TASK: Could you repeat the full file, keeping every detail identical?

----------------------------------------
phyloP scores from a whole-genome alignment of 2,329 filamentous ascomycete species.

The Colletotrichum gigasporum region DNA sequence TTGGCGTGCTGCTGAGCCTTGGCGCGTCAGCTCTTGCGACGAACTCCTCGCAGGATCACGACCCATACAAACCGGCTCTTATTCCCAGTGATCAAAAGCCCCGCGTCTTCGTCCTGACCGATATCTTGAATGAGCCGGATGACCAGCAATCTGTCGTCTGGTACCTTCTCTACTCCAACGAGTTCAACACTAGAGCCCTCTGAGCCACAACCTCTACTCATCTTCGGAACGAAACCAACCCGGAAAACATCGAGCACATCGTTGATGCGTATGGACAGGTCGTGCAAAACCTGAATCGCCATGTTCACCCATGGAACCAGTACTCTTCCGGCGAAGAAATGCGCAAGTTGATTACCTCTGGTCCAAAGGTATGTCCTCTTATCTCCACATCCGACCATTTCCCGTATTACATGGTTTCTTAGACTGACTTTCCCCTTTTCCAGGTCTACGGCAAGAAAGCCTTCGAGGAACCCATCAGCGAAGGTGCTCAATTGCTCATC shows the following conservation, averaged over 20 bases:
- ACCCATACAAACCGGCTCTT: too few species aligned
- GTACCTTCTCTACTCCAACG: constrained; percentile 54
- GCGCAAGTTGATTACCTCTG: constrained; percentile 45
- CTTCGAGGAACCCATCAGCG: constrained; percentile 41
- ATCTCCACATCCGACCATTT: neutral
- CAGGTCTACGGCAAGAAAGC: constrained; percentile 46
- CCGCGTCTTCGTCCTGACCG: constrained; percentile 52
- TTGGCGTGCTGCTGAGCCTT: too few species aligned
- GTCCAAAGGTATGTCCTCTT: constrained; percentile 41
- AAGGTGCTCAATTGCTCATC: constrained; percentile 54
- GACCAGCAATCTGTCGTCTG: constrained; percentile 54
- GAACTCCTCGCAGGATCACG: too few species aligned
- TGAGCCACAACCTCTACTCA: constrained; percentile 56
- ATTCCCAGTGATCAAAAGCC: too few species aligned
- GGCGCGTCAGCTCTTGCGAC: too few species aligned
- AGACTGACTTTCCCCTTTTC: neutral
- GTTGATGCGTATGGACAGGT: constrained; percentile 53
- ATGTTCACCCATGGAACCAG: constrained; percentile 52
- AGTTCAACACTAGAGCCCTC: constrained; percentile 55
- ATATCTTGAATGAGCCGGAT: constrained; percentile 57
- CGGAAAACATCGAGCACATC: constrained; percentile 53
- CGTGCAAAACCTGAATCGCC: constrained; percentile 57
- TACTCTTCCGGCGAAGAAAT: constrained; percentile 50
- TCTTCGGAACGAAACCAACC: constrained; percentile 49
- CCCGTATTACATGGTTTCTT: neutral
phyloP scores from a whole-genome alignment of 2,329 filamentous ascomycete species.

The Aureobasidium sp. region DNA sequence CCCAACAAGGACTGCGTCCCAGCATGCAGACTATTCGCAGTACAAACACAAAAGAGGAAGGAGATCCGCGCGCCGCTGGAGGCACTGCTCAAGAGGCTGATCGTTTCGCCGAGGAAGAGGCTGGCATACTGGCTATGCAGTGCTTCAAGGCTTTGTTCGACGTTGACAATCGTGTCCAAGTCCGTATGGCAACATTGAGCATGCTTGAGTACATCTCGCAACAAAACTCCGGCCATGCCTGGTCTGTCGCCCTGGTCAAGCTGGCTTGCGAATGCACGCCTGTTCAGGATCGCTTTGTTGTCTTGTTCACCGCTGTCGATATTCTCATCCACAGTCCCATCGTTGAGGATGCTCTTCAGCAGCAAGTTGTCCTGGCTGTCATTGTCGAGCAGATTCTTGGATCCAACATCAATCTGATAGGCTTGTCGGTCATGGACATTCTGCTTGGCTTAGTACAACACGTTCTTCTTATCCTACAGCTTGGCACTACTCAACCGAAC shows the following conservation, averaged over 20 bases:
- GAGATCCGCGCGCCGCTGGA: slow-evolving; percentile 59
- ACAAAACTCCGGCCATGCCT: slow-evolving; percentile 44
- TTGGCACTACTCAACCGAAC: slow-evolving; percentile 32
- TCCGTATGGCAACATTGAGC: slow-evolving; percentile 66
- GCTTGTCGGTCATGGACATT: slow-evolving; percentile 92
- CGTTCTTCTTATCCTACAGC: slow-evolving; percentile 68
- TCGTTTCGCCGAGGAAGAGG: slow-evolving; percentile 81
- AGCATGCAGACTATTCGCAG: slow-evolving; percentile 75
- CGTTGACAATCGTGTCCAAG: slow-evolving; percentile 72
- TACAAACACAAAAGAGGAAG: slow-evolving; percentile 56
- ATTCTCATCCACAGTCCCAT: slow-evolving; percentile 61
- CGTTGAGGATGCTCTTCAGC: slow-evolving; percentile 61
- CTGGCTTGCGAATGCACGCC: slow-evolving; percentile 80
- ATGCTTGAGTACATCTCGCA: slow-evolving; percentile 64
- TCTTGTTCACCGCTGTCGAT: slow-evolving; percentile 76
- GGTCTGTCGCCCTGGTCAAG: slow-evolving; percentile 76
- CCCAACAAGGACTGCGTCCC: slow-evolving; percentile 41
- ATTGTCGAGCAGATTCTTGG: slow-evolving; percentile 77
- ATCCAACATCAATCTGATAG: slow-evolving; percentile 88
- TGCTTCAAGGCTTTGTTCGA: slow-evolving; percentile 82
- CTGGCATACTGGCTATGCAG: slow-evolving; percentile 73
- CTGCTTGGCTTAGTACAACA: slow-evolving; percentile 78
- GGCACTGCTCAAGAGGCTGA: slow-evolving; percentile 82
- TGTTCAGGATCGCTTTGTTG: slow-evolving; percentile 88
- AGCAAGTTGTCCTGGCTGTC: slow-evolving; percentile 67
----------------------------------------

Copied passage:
phyloP scores from a whole-genome alignment of 2,329 filamentous ascomycete species.

The Colletotrichum gigasporum region DNA sequence TTGGCGTGCTGCTGAGCCTTGGCGCGTCAGCTCTTGCGACGAACTCCTCGCAGGATCACGACCCATACAAACCGGCTCTTATTCCCAGTGATCAAAAGCCCCGCGTCTTCGTCCTGACCGATATCTTGAATGAGCCGGATGACCAGCAATCTGTCGTCTGGTACCTTCTCTACTCCAACGAGTTCAACACTAGAGCCCTCTGAGCCACAACCTCTACTCATCTTCGGAACGAAACCAACCCGGAAAACATCGAGCACATCGTTGATGCGTATGGACAGGTCGTGCAAAACCTGAATCGCCATGTTCACCCATGGAACCAGTACTCTTCCGGCGAAGAAATGCGCAAGTTGATTACCTCTGGTCCAAAGGTATGTCCTCTTATCTCCACATCCGACCATTTCCCGTATTACATGGTTTCTTAGACTGACTTTCCCCTTTTCCAGGTCTACGGCAAGAAAGCCTTCGAGGAACCCATCAGCGAAGGTGCTCAATTGCTCATC shows the following conservation, averaged over 20 bases:
- ACCCATACAAACCGGCTCTT: too few species aligned
- GTACCTTCTCTACTCCAACG: constrained; percentile 54
- GCGCAAGTTGATTACCTCTG: constrained; percentile 45
- CTTCGAGGAACCCATCAGCG: constrained; percentile 41
- ATCTCCACATCCGACCATTT: neutral
- CAGGTCTACGGCAAGAAAGC: constrained; percentile 46
- CCGCGTCTTCGTCCTGACCG: constrained; percentile 52
- TTGGCGTGCTGCTGAGCCTT: too few species aligned
- GTCCAAAGGTATGTCCTCTT: constrained; percentile 41
- AAGGTGCTCAATTGCTCATC: constrained; percentile 54
- GACCAGCAATCTGTCGTCTG: constrained; percentile 54
- GAACTCCTCGCAGGATCACG: too few species aligned
- TGAGCCACAACCTCTACTCA: constrained; percentile 56
- ATTCCCAGTGATCAAAAGCC: too few species aligned
- GGCGCGTCAGCTCTTGCGAC: too few species aligned
- AGACTGACTTTCCCCTTTTC: neutral
- GTTGATGCGTATGGACAGGT: constrained; percentile 53
- ATGTTCACCCATGGAACCAG: constrained; percentile 52
- AGTTCAACACTAGAGCCCTC: constrained; percentile 55
- ATATCTTGAATGAGCCGGAT: constrained; percentile 57
- CGGAAAACATCGAGCACATC: constrained; percentile 53
- CGTGCAAAACCTGAATCGCC: constrained; percentile 57
- TACTCTTCCGGCGAAGAAAT: constrained; percentile 50
- TCTTCGGAACGAAACCAACC: constrained; percentile 49
- CCCGTATTACATGGTTTCTT: neutral
phyloP scores from a whole-genome alignment of 2,329 filamentous ascomycete species.

The Aureobasidium sp. region DNA sequence CCCAACAAGGACTGCGTCCCAGCATGCAGACTATTCGCAGTACAAACACAAAAGAGGAAGGAGATCCGCGCGCCGCTGGAGGCACTGCTCAAGAGGCTGATCGTTTCGCCGAGGAAGAGGCTGGCATACTGGCTATGCAGTGCTTCAAGGCTTTGTTCGACGTTGACAATCGTGTCCAAGTCCGTATGGCAACATTGAGCATGCTTGAGTACATCTCGCAACAAAACTCCGGCCATGCCTGGTCTGTCGCCCTGGTCAAGCTGGCTTGCGAATGCACGCCTGTTCAGGATCGCTTTGTTGTCTTGTTCACCGCTGTCGATATTCTCATCCACAGTCCCATCGTTGAGGATGCTCTTCAGCAGCAAGTTGTCCTGGCTGTCATTGTCGAGCAGATTCTTGGATCCAACATCAATCTGATAGGCTTGTCGGTCATGGACATTCTGCTTGGCTTAGTACAACACGTTCTTCTTATCCTACAGCTTGGCACTACTCAACCGAAC shows the following conservation, averaged over 20 bases:
- GAGATCCGCGCGCCGCTGGA: slow-evolving; percentile 59
- ACAAAACTCCGGCCATGCCT: slow-evolving; percentile 44
- TTGGCACTACTCAACCGAAC: slow-evolving; percentile 32
- TCCGTATGGCAACATTGAGC: slow-evolving; percentile 66
- GCTTGTCGGTCATGGACATT: slow-evolving; percentile 92
- CGTTCTTCTTATCCTACAGC: slow-evolving; percentile 68
- TCGTTTCGCCGAGGAAGAGG: slow-evolving; percentile 81
- AGCATGCAGACTATTCGCAG: slow-evolving; percentile 75
- CGTTGACAATCGTGTCCAAG: slow-evolving; percentile 72
- TACAAACACAAAAGAGGAAG: slow-evolving; percentile 56
- ATTCTCATCCACAGTCCCAT: slow-evolving; percentile 61
- CGTTGAGGATGCTCTTCAGC: slow-evolving; percentile 61
- CTGGCTTGCGAATGCACGCC: slow-evolving; percentile 80
- ATGCTTGAGTACATCTCGCA: slow-evolving; percentile 64
- TCTTGTTCACCGCTGTCGAT: slow-evolving; percentile 76
- GGTCTGTCGCCCTGGTCAAG: slow-evolving; percentile 76
- CCCAACAAGGACTGCGTCCC: slow-evolving; percentile 41
- ATTGTCGAGCAGATTCTTGG: slow-evolving; percentile 77
- ATCCAACATCAATCTGATAG: slow-evolving; percentile 88
- TGCTTCAAGGCTTTGTTCGA: slow-evolving; percentile 82
- CTGGCATACTGGCTATGCAG: slow-evolving; percentile 73
- CTGCTTGGCTTAGTACAACA: slow-evolving; percentile 78
- GGCACTGCTCAAGAGGCTGA: slow-evolving; percentile 82
- TGTTCAGGATCGCTTTGTTG: slow-evolving; percentile 88
- AGCAAGTTGTCCTGGCTGTC: slow-evolving; percentile 67